In relation to online drum lessons, I believe that content, particularly meaningful content, is a good thing. On the one hand, you can never have enough of it; good stuff is good stuff, and it’s good for everyone. That said, sometimes you can have too much of it. This can cause option paralysis; I mean, where on earth do you start, right?!
Having recently ventured into Drumeo’s website to have a look around, I found something that I didn’t fully sit with me. On their homepage, if you scroll down a little bit, there’s a table called “How Drumeo Compares To Other Alternatives”. Have a look!
At the end of the day, and understandably so, Drumeo is a business. Like many other businesses, they have a Sales and Marketing function to establish their brand, develop new business, attract customers, and make money. Absolutely no issue with this; in fact, they’re very good at it, and I really like what they do!
I do think, however, that there’s a bit of a misrepresentation of the other alternatives, in particular private face-to-face tuition. Maybe it’s just me, but it seems like Drumeo positions its online lessons as a limitations-free, and better service than the other alternatives.
My point here is that it’s not better, just different; a part of the learning process. Therefore, I believe it’s worth making a couple of general observations about online lessons. For starters, generally-speaking, most people find it difficult to find or make time to play and practice… And we’ve all been there! Consequently, just because a resource is available 24/7, it does not mean people will take full advantage of it. In fact, a service like Drumeo could be thought of like a gym membership, many people may have it, but not make the most of it.
Another key aspect is instant feedback and its one way system. Students, in most cases, are not able to spot their own mistakes, which means mistakes can’t be corrected in real time, unlike having a tutor in the room. This risks the formation of bad habits. And furthermore, the online lessons will not adapt to the student’s learning style.
Additionally, much like with any learning environment, a large consideration in choosing who to learn from, is the personal relationship you have with your teacher. In an online environment, this is a one way interaction. In addition to this, if there’s something you don’t understand, you won’t be explained it in more than one way, in real time. This is something that a tutor can do effectively, as they get to know the student personally.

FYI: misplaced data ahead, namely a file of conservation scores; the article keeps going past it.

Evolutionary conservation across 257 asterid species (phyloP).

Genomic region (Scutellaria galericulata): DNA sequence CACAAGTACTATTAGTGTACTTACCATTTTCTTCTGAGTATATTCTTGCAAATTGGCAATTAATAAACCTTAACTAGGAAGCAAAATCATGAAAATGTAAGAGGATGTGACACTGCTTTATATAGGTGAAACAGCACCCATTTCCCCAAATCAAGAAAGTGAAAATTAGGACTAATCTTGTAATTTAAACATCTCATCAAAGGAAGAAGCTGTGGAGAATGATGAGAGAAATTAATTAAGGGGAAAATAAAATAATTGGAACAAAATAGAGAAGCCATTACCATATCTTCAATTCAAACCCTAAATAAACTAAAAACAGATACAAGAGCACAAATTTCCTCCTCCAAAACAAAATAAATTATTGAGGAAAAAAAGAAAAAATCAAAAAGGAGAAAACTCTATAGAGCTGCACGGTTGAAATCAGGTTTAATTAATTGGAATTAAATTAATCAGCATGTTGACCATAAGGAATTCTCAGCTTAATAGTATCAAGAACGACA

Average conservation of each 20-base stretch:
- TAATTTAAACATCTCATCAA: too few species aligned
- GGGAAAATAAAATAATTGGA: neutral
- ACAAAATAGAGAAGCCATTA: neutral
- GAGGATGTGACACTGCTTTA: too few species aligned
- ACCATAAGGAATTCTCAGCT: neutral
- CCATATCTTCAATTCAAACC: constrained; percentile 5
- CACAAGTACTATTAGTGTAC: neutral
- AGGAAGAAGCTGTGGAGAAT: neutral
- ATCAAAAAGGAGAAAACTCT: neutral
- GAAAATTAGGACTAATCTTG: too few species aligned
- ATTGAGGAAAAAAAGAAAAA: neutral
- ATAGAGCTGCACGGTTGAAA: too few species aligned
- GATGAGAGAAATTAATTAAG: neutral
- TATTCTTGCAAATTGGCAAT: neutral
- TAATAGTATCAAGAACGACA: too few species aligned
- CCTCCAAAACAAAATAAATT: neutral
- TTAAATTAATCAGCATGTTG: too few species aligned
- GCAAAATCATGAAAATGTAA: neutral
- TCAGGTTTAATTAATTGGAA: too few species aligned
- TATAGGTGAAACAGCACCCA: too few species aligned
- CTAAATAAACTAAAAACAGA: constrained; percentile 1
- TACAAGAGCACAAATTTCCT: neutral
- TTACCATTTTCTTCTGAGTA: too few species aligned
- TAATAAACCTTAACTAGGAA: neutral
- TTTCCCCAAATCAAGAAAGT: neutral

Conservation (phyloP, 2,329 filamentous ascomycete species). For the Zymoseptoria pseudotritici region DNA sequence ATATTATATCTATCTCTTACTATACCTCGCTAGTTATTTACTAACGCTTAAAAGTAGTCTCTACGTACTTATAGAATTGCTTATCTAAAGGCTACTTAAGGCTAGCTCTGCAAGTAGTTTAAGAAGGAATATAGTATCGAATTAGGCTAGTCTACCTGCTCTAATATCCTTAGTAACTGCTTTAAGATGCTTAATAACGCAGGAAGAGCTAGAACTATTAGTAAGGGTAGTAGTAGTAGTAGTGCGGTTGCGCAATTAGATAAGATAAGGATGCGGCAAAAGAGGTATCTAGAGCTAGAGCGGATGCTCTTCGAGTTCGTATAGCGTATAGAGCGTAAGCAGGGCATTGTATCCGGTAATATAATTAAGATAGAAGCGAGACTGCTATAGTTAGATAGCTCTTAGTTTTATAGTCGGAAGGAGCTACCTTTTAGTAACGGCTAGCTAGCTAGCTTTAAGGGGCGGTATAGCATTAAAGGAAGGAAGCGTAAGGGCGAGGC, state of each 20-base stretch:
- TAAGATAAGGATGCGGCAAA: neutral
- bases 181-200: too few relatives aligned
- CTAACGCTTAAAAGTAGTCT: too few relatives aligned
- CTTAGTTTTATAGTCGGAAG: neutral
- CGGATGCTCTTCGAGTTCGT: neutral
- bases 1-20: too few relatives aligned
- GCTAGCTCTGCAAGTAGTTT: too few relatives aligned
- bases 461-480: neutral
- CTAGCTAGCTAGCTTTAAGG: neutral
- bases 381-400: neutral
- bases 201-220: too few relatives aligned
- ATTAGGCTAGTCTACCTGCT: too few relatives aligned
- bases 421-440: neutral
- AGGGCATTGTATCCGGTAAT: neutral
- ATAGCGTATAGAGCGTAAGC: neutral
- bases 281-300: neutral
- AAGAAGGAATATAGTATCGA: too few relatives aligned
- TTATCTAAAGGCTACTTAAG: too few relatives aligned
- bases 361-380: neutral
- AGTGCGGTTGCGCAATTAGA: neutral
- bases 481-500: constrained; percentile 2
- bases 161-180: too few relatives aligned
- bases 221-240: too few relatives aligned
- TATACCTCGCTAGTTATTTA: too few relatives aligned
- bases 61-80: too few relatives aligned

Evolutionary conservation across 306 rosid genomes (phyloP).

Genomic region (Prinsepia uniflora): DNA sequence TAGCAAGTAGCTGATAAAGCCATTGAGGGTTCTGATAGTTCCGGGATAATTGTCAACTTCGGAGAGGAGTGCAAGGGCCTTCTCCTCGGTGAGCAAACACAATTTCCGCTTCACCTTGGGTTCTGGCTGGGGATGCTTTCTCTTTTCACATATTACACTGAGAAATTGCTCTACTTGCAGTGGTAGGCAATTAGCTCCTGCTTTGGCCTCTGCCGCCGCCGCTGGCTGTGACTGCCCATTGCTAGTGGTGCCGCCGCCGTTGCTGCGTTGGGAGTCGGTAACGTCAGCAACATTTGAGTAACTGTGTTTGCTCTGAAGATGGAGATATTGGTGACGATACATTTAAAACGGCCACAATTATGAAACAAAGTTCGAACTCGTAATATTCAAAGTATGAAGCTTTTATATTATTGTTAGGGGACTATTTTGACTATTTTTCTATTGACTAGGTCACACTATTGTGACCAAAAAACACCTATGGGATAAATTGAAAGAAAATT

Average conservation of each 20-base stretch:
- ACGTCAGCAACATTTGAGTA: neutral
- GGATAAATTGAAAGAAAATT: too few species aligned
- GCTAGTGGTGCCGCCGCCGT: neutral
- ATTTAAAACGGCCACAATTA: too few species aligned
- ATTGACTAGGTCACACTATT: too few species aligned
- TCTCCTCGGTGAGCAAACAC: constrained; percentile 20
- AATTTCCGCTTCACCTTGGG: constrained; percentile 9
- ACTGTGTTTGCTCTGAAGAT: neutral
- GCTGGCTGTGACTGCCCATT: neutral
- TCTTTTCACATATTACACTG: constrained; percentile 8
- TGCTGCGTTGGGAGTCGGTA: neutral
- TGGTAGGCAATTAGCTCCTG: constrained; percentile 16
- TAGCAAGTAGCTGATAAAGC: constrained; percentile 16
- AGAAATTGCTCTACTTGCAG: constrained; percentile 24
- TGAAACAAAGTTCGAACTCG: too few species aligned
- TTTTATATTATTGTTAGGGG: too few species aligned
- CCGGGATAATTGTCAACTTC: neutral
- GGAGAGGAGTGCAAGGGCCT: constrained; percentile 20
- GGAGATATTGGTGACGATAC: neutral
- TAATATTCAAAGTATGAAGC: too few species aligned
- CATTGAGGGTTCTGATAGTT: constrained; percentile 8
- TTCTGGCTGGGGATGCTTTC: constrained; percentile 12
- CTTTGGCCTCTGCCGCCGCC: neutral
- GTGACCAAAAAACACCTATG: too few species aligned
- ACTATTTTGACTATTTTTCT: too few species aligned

Again, the point here is not to have a go at Drumeo but perhaps provide a more balanced, or detailed view on their slightly misrepresentative table. At the end of the day, the best learning is a multi-faceted process, one whereby you use all the resources available to you to maximise your development!
Since I started teaching drums as a full-time thing a few years ago, I started noticing that when learning or, more specifically, becoming a pupil in our adult life, students above 25y/o seem to behave a bit like children. Now, I don’t mean this in a negative way at all! In fact, I behave exactly the same way when I’ve gone to see a drum teacher. So, how can we use this to learn drums better?
What interests me about this observation is this perceived change in attitude; the shift in which we proceed to accept information from an ‘expert’ (i.e. someone who’s considerably ahead of us). We surrender our trust and our will to this person, placing ourselves in a vulnerable position, and perhaps making feel a bit like kids again.
Have you noticed this yourself perhaps as a teacher or as a student? My partner, who teaches English in an ESL school, reports this exact same behaviour of her students. Senior as they may be in age or job in their native countries, she says they behave like middle schoolers. Now, her stories revolve around immature behaviour, which isn’t the case in my experience; my focus here is a general approach to learning.
So with that in mind, how can we make the most of this (i.e. learn drums better), our rejuvenating child-like sense of learning and adventure? To me, it’s about approaching learning something new with an open mind and a disposition to change something about ourselves (i.e. learning a new skill or developing it further).
The great Dom Famularo, said it best. To him, the fountain of eternal youth was to constantly be on the cusp of learning something new. Therefore, following on from those very wise words, consciously and actively try to